Belgium reacts to the new Ronde van Vlaanderen finish
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Sunday, September 18, 2011

Belgium reacts to the new Ronde van Vlaanderen finish

by Ben Atkins at 4:01 AM EST   comments
Categories: Pro Cycling, Spring Classics, Tour of Flanders
 
The Flanders public appears to be dead set against the course change, but those involved have a more balanced view

ronde van vlaanderenThis week Flanders Classics, the organiser of the Ronde van Vlaanderen – the Tour of Flanders – announced that the race’s finish would move from Meerbeke, a suburb of Ninove, to Oudenaarde in the centre of the Flemish Ardennes. Not only would the finish line be moving away from the iconic rising finishing straight of the Halsesteenweg though, but the race would be also missing out one of its most famous climbs, the Muur van Geraardsbergen.

Unlike fellow cycling monuments Milano-Sanremo, Paris-Roubaix and Liège Bastogne-Liège, the Ronde van Vlaanderen and the Giro di Lombardia are not bound by specific start and finish points. Both races have changed a great deal in their long histories, but the Ronde’s problem seems to be that it has kept to the same finish for the past 39 years; more than two-fifths of its 94 editions.

While Lombardia has happily switched its finishing point between Milano, Monza, Bergamo and Como over the years – and will finish in Lecco for the first time in 2011 – ‘Vlaanderens Mooiste’ has been so entrenched in Meerbeke that it’s hard for many to imagine anything else.

As well as switching from Meerbeke to Oudenaarde, and skipping the Muur, the 2012 course will feature three laps of a shrinking finishing circuit as it makes its way to the finish. While it will feature seventeen climbs though, only thirteen different hills will be used, with the Oude Kwaremont and Paterberg climbed three times each. This has been greeted positively by those who acknowledge that fans will be able to see the race more than once without having to move, but not everybody is in favour.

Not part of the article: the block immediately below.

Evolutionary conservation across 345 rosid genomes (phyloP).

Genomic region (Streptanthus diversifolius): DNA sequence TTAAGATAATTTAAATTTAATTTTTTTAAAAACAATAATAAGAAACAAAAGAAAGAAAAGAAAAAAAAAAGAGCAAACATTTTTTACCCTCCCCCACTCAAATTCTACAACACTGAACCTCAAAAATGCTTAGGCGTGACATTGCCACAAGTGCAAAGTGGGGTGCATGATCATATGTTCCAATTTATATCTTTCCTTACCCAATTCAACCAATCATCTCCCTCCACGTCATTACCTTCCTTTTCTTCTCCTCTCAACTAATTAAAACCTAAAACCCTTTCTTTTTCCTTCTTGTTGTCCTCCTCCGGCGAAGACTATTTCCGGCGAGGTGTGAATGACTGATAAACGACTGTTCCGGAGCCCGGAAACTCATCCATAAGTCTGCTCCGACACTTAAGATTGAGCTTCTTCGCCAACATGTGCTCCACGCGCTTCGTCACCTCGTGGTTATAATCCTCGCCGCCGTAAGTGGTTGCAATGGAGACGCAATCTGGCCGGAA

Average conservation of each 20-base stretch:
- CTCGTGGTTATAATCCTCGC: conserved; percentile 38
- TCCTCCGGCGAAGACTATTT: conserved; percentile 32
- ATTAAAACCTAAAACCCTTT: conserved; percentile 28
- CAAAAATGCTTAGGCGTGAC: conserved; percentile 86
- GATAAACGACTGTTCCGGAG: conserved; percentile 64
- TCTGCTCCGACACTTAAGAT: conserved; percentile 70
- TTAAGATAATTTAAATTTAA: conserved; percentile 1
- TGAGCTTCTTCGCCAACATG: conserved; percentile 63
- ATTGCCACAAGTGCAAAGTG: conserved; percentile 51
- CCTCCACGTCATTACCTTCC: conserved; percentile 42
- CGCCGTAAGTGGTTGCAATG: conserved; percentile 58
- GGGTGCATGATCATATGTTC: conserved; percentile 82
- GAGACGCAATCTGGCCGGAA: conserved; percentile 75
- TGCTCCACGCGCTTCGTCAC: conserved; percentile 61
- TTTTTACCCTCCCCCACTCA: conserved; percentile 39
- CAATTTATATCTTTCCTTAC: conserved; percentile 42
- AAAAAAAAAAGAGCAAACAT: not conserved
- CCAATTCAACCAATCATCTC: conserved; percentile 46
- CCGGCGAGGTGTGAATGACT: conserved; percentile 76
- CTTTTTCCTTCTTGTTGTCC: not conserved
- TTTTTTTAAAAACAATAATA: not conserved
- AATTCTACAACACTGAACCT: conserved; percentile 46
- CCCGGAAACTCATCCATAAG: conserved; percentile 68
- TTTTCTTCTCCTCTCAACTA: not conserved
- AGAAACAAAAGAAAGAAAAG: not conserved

The mere presence of a circuit in the race, albeit a shrinking one, has caused some critics to compare it to a ‘kermesse’ [criterium – ed], whole others worry that it may give organisers the opportunity to charge for access to certain parts of the course. Others say that, unlike Amstel Gold that has to re-use climbs because of a shortage in the area, Flanders is peppered with short, sharp bergs and it makes no sense to use some more than once at the expense of others.

Some say that forcing the peloton up the fearsome Paterberg three times will be too much, particularly in the wet. Others, including this author, also worry that sending the men’s peloton around the finishing zone three times might make it difficult to accommodate the women’s race, which has run in parallel since 2004.

Belgium says ‘no’, the riders say ‘maybe’

"We think that we have made the right choice and ask the audience for this one chance,” race organiser Wim Van Herreweghe told Het Laatste Nieuws. “Experience it first before you judge."

According to Het Laatste Nieuws though, an online poll of more than 25,000 Belgians saw only nine percent of them in favour of the new course. A number of riders, past and present, have been also been expressing their opinions.

Two-time winner Stijn Devolder (Vacansoleil-DCM) is one rider that is firmly in the ‘no’ camp, even though he feels that the new course will suit him better.

stijn devolder“Climbing the Oude Kwaremont and the Paterberg three times in the finale is probably in my favour,” Devolder told Het Laatste Nieuws, “but I believe that the organisers made a wrong choice by simply replacing the old finish. The Muur van Geraardsbergen and the Bosberg can not be erased from the Ronde."

"Besides, the finish must remain in Meerbeke,” he added. “I could win ten times in Oudenaarde, but it would never be the same feeling as finishing the job in Meerbeke."

The legendary Eddy Merckx is another two-time winner, but is a little more neutral on the subject of the new course than Devolder. Having been an advisor to the race organiser on the question of the route change, the Cannibal unsurprisingly sees the merits of the old and new finishes.